So what's the big difference between Target and Wal-Mart? We welcome one to a prime corner of Downtown Crossing but cold-shoulder the other.
(Illustration / Katherine Streeter)
As soon as rumors floated that
This summer, Wal-Mart signaled it might be interested. The reaction was swift and negative. At a Labor Day breakfast, politicians ranging from the mayor to city councilors to members of Congress vowed to thwart the company. Rich Rogers, executive secretary-treasurer of the Greater Boston Labor Council, told the Globe at the time that the 90,000-member group would "do everything in its power to stop Wal-Mart from moving into Downtown Crossing." Wal-Mart backed off.
And Target? Then and now, "people are thrilled with Target," says Randi Lathrop, the Boston Redevelopment Authority's deputy director of community planning.
Community groups organize against Wal-Mart, bloggers rail against it, and major unions - including the nation's two top teachers unions - have urged consumers to boycott it. The Arkansas-based chain, the nation's largest retailer, is routinely vilified for destroying mom-and-pop businesses, underpaying employees, resisting efforts to unionize, and selling foreign-made goods. Target, on the other hand, seems beloved. It's an anomaly that puzzles many - Target, they argue, also undermines local businesses, shuns unions, squeezes employees and suppliers, and buys from overseas.
"For some reason, the same stigma doesn't attach to Target," says Suzanne Mulvee, a real estate economist with Boston-based Property & Portfolio Research. A case in point is the Washington, D.C.-based Wal-Mart Watch, one of numerous anti-Wal-Mart groups. Spokesman Nu Wexler acknowledges Target's business practices differ little from those of Wal-Mart, but when asked why there is no Target Watch, he has no ready answer. "Wal-Mart," he lamely offers up, "is the bigger target."
It certainly is: six times Target's size (still not shabby, however, Target is the country's fifth-biggest retailer). Yet Boston's snubbing of Wal-Mart had nothing to do with annual sales figures. It had, instead, to do with politics and culture and stereotypes, easily (albeit badly) summed up in a poem I penned:
Wal-Mart is red,
Target is blue,
One so downscale,
The other so cool.
Let us review the stereotypes. Wal-Mart evokes conservative red state; Target, liberal blue state. Wal-Mart is overalls, guns, and purged lyrics; Target is high thread counts, "Tar-zhay," and Michael Graves designs. Wal-Mart is for people who can't afford full retail; Target is for those who can, but would just as soon pay less.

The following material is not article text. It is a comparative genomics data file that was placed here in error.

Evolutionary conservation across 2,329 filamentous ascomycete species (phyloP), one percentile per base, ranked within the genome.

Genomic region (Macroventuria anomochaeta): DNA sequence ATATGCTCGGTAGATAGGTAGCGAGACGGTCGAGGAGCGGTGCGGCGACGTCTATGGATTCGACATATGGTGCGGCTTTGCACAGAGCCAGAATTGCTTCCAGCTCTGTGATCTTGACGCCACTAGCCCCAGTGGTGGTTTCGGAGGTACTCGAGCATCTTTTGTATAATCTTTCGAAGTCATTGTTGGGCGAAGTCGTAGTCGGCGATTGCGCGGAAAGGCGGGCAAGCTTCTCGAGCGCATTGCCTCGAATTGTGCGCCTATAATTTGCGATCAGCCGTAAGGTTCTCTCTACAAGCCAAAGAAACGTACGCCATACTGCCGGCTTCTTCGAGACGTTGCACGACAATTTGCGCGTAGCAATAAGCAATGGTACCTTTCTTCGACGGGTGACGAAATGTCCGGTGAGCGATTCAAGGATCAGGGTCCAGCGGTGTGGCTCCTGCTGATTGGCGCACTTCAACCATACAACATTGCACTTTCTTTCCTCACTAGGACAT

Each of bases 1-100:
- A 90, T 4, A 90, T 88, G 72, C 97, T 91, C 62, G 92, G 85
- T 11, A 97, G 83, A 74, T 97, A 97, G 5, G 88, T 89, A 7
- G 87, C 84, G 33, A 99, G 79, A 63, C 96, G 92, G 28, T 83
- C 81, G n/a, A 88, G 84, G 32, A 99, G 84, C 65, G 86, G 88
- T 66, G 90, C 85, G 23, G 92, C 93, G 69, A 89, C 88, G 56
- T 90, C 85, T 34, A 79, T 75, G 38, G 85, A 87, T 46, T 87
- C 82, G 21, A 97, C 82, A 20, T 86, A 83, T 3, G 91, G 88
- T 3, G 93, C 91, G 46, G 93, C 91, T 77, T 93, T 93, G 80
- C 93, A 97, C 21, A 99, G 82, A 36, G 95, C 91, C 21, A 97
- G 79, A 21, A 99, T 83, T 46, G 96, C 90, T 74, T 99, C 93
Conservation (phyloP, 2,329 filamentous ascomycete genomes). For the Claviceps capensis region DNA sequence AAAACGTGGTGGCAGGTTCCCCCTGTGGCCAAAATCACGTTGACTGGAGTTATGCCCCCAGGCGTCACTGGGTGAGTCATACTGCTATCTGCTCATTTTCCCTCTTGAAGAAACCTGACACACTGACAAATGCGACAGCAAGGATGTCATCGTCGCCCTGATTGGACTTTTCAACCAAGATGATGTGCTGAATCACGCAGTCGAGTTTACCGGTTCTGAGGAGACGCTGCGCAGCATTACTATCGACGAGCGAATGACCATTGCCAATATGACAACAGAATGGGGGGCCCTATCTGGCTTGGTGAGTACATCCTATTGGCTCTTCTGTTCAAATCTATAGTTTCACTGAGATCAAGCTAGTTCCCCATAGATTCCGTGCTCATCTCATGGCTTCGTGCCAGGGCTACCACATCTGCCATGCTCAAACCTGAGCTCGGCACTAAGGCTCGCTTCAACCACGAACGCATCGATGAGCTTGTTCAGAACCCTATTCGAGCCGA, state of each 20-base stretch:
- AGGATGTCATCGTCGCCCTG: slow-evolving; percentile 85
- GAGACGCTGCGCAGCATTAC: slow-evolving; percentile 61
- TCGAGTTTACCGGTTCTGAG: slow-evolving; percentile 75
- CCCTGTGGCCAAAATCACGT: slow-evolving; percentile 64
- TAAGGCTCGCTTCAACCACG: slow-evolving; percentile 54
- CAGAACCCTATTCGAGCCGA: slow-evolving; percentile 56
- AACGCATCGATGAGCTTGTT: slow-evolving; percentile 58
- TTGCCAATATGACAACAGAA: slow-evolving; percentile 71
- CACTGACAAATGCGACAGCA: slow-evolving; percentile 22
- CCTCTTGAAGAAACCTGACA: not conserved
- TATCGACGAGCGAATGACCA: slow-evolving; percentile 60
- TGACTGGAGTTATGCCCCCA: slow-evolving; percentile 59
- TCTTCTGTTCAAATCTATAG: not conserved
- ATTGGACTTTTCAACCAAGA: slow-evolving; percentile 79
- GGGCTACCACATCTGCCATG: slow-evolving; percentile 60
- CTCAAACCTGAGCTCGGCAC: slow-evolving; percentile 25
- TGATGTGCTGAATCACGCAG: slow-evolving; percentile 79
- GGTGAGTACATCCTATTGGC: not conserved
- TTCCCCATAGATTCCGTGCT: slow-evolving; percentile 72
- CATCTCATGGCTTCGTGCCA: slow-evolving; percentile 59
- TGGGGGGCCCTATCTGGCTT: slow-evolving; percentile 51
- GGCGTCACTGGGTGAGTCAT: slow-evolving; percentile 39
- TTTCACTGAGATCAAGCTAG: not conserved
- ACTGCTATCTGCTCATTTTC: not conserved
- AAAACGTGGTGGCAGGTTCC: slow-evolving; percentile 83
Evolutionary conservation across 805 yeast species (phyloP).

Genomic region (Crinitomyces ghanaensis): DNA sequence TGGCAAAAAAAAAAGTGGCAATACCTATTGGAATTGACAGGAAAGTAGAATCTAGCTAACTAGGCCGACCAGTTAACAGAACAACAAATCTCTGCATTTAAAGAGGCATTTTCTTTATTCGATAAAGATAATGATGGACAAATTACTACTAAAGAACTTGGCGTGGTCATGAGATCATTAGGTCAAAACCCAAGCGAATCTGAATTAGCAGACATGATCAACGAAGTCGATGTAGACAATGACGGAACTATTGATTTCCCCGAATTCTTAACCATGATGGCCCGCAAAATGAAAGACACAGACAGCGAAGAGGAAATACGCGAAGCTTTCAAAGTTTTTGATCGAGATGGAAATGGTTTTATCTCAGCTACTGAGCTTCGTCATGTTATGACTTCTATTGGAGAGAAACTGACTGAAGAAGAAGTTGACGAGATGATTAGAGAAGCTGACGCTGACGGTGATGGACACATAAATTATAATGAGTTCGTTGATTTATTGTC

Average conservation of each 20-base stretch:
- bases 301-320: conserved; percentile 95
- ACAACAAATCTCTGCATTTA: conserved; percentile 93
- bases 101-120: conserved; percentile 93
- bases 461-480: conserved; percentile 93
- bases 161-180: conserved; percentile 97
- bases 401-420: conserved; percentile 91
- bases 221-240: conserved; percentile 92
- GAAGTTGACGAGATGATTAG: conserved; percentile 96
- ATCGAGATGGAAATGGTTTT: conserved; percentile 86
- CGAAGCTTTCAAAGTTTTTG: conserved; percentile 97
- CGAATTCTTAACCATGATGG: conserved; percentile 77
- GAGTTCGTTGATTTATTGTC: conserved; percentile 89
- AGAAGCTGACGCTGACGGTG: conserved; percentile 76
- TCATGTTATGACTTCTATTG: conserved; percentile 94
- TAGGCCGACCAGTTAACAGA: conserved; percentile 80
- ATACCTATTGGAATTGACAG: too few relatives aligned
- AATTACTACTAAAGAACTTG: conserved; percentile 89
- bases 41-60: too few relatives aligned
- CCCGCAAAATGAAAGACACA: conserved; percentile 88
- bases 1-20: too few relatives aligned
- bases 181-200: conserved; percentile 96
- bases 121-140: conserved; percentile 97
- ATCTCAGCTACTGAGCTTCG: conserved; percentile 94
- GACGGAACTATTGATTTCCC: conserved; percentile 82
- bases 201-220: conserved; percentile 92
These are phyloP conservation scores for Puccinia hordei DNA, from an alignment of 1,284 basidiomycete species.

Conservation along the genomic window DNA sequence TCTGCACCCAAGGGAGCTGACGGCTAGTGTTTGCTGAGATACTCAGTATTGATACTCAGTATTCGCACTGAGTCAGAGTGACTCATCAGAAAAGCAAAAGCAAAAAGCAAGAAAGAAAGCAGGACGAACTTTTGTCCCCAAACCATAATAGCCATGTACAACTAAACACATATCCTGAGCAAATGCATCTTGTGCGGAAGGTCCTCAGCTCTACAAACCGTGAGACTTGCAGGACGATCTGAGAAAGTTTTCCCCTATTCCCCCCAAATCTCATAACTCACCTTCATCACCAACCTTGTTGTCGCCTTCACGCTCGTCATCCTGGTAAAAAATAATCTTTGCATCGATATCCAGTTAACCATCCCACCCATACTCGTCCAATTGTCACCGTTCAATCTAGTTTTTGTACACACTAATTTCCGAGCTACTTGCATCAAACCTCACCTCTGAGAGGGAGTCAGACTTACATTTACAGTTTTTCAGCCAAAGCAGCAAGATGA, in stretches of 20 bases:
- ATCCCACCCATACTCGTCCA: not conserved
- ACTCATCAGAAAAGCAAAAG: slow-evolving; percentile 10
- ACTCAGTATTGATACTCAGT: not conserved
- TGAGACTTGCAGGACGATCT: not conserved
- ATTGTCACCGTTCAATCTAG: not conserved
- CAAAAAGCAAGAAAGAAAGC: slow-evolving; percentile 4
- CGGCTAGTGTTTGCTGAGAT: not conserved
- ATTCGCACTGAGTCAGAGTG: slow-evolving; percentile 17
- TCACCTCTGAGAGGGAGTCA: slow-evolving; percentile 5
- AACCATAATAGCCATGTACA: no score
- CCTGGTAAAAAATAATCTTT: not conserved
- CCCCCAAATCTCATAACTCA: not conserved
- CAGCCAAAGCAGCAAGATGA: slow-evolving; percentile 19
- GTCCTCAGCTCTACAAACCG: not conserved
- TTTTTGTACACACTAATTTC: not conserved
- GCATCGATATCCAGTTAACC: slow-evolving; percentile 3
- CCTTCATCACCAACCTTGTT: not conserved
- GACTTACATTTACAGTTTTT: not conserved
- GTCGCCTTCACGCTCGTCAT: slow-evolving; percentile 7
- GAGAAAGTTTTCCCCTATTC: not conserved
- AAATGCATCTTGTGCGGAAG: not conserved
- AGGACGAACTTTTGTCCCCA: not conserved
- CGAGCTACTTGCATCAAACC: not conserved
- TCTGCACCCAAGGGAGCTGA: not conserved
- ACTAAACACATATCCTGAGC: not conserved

Reality is less simple. In June, for instance, Black Enterprise magazine named Wal-Mart one of the 30 best companies for diversity.
Wal-Mart, founded in 1962 by Sam Walton, was based on a simple business proposition: low prices for the masses. The idea propelled the company to sales of $285.2 billion last year. Target, meanwhile, was the outgrowth of the Minneapolis-based Dayton department stores, and its first location also opened in 1962. To compete against the fast-growing Wal-Mart, however, price wasn't enough. So Target went after customers Wal-Mart ignored - the middle and even the upper class. And to get them to walk in the door, it gave them something Wal-Mart didn't have: style.
The way that difference has evolved explains why so many demonize Wal-Mart and praise Target. Target fits the culture and politics of the land of Kerry and Kennedy, making its business strategy - at least for the Northeast - perhaps more brilliant than its founders ever realized. Not only does its mix of price and cachet attract customers, it also keeps the opposition at bay.
Foolishly so, of course - low wages and meager benefits should be equally objectionable whatever an employer's cultural hues. And it leads to strange sorts of political blindness. Wal-Mart, for example, isn't to blame for the much-lamented collapse of full-price retailers such as Filene's and Jordan Marsh. Its customers were never theirs to begin with. Target is a different story, however. By making discount shopping acceptable to the fashionistas, Target made obsolete the traditional department store. Should the firm eventually settle in Filene's old downtown digs, ironically enough, it will be not unlike the fox who ate the chickens and then moved into their coop.
Thomas Keane is a partner in a private equity fund and former Boston city councilor. E-mail him at firstname.lastname@example.org.